Housing -Community Services Review to do analysis of current conditions -No resource allocation for CSR and Hill District Resource Center
-Hill District Resident Resource Center -No displacement protections for the Hill Districts residents
II. -$1 million from developer and URA -Possible big box retail or no grocery
Employment for neighborhood grocer with local store at all
hire and wage requirements -Arena unaccountable for producing
-Arena to produce quarterly reports public documents relating to pre-bid
for community on possible jobs, busi- activities plus current and future resi-
ness opportunities and pre-bid activities dent opportunities
III. -Coalition will not further pursue a -Coalition will continue to litigate
Monitoring & notice of appeal with a met agree- against the development in court
Enforcement ment -No steering committee to monitor
-Steering committee to create and and implement agreements
enforce an implementation agreement -Non-existent enforcement provisions
-Enforcement mechanisms spelled out in agreement
IV. -$13 million of public subsidy for a -No YMCA community center
Miscellane- Community multi-purpose center
ous through a YMCA partnership -No neighborhood master plan outlining future development guidelines
-Create a comprehensive neighborhood/ small area master plan -$290 million of public subsidy unaccountable to Hill District
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and enforce the future development of the old Mellon Arena site (Lucas-Darby,
2012). The result of this agreement included a lot of funding from the URA and the City of Pittsburgh, but not much from the Penguins themselves (Cain, 2014). Relation to Monitoring and Enforcement
Although the public entities had been a part of this agreement, the monitoring and implementation of the CBA heavily relies on the continual work of the OHC (Liang, 2009). The CBA had many strongly worded and enforceable terms agreed upon, in fact, the document contained an enforcement section outlining the degree of enforcement from each party and penalties resulting from failure to enforce certain provisions (Hill District Community Benefits Agreement, 2008). The One Hill CBA did have some weak wording surrounding provisions for the community multi-purpose center, using aspirational statements such as diligent and good faith efforts to aid the local YMCA to provide a community multi-purpose center (Hill District Community Benefits Agreement, 2008). Cain (2014) claims that the weak provisions surrounding construction employment left local hiring measures out of that section in the CBA. Local non-construction employment measures were overall strong, containing strong wording of the provisions surrounding: funding the first source referral center, operation efforts benefitting the community, and resource center review timelines (Hill District Community Benefits Agreement, 2008).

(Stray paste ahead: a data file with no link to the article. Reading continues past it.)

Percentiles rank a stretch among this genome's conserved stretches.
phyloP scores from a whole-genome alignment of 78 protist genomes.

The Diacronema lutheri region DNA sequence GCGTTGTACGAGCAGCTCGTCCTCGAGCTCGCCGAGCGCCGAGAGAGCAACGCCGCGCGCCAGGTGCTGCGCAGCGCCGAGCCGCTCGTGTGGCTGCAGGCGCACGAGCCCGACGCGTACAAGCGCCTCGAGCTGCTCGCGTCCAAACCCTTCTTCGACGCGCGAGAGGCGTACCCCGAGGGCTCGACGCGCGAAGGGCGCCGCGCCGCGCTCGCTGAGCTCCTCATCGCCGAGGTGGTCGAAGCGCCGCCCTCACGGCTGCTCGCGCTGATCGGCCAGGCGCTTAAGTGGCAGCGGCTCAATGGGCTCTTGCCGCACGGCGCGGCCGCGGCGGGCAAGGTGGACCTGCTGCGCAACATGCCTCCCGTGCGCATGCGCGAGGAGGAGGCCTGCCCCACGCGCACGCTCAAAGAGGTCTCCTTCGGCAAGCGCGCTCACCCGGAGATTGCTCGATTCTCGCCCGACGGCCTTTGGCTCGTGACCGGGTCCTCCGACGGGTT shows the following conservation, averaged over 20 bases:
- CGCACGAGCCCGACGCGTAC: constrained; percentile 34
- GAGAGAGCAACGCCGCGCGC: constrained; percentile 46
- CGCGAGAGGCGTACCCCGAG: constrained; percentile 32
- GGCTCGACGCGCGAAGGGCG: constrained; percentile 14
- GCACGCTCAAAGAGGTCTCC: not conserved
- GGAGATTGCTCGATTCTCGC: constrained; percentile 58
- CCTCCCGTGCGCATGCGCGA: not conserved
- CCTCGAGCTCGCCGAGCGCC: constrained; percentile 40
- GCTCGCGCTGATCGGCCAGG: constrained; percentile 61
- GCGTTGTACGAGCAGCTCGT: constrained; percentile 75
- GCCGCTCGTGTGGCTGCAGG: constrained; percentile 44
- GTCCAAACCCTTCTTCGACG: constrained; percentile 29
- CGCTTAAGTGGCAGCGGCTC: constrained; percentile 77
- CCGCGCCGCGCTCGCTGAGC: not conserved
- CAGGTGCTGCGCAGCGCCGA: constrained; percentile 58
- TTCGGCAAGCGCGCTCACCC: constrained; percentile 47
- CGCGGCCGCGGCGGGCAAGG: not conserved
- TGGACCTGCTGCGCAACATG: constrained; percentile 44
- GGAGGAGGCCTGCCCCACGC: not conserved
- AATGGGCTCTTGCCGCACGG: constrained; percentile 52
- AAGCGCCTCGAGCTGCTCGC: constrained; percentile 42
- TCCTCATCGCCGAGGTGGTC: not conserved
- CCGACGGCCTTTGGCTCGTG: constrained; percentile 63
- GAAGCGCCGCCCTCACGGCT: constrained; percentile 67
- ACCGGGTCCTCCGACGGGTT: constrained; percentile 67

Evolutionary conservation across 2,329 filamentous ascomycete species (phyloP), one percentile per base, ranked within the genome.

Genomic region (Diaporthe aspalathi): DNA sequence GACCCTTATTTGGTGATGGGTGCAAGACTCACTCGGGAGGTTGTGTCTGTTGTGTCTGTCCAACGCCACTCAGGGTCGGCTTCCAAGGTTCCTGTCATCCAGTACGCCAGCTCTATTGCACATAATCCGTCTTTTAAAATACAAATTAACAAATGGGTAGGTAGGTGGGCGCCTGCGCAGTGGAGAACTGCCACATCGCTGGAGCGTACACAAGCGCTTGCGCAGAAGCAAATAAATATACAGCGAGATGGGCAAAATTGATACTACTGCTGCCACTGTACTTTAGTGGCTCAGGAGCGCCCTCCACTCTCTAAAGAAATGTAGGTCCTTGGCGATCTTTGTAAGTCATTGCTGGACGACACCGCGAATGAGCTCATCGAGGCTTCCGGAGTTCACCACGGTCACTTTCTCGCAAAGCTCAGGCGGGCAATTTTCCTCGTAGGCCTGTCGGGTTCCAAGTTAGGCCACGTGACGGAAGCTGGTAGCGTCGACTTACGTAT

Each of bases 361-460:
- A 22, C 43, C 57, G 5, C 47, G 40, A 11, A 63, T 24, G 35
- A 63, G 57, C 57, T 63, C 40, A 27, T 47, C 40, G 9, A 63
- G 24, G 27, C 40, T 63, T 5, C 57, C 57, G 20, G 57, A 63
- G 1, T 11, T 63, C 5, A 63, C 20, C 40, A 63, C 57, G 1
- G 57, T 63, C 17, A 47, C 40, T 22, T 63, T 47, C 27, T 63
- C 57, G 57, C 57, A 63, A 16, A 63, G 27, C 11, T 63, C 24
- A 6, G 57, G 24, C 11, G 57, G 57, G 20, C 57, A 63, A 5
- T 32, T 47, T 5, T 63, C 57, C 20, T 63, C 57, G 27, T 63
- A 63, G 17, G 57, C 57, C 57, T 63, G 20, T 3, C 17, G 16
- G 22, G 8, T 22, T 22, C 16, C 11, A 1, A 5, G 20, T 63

As previously mentioned, these provisions did not specify local hiring responsibilities for construction employment, but the CBA did include a rather specific term unique to the needs of the Hill District. The term outlining the creation and future use of the comprehensive neighborhood master plan enables the City to
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approve the plan. Many municipalities which make these documents official city plans, tend to adhere to and enforce their provisions in future cases surrounding development projects.
Ballpark Village CBA
Background
San Diegos East Village neighborhood is home to the San Diego Padres and their baseball stadium, Petco Park. It is also home to the Ballpark Village development project, which had a CBA signed between the developers Ballpark Village LLC and Lennar Homes of California Inc. and the 27 groups making up the broad based coalition, A Community Coalition for Responsible Development or ACCORD (Salkin & Lavine, 2008). The agreement was signed on September 20th, 2005 (Community Benefits Agreement, 2005). The initial development did not start with a CBA. During the years preluding the final signing of the CBA, the developer and the local redevelopment agency had been negotiating an agreement behind closed doors up until the time to vote on the developments approval. Right before the vote was announced ACCORD made a last minute effort and secured a CBA for the project which some say created a lengthier development process (Salkin & Lavine, 2008).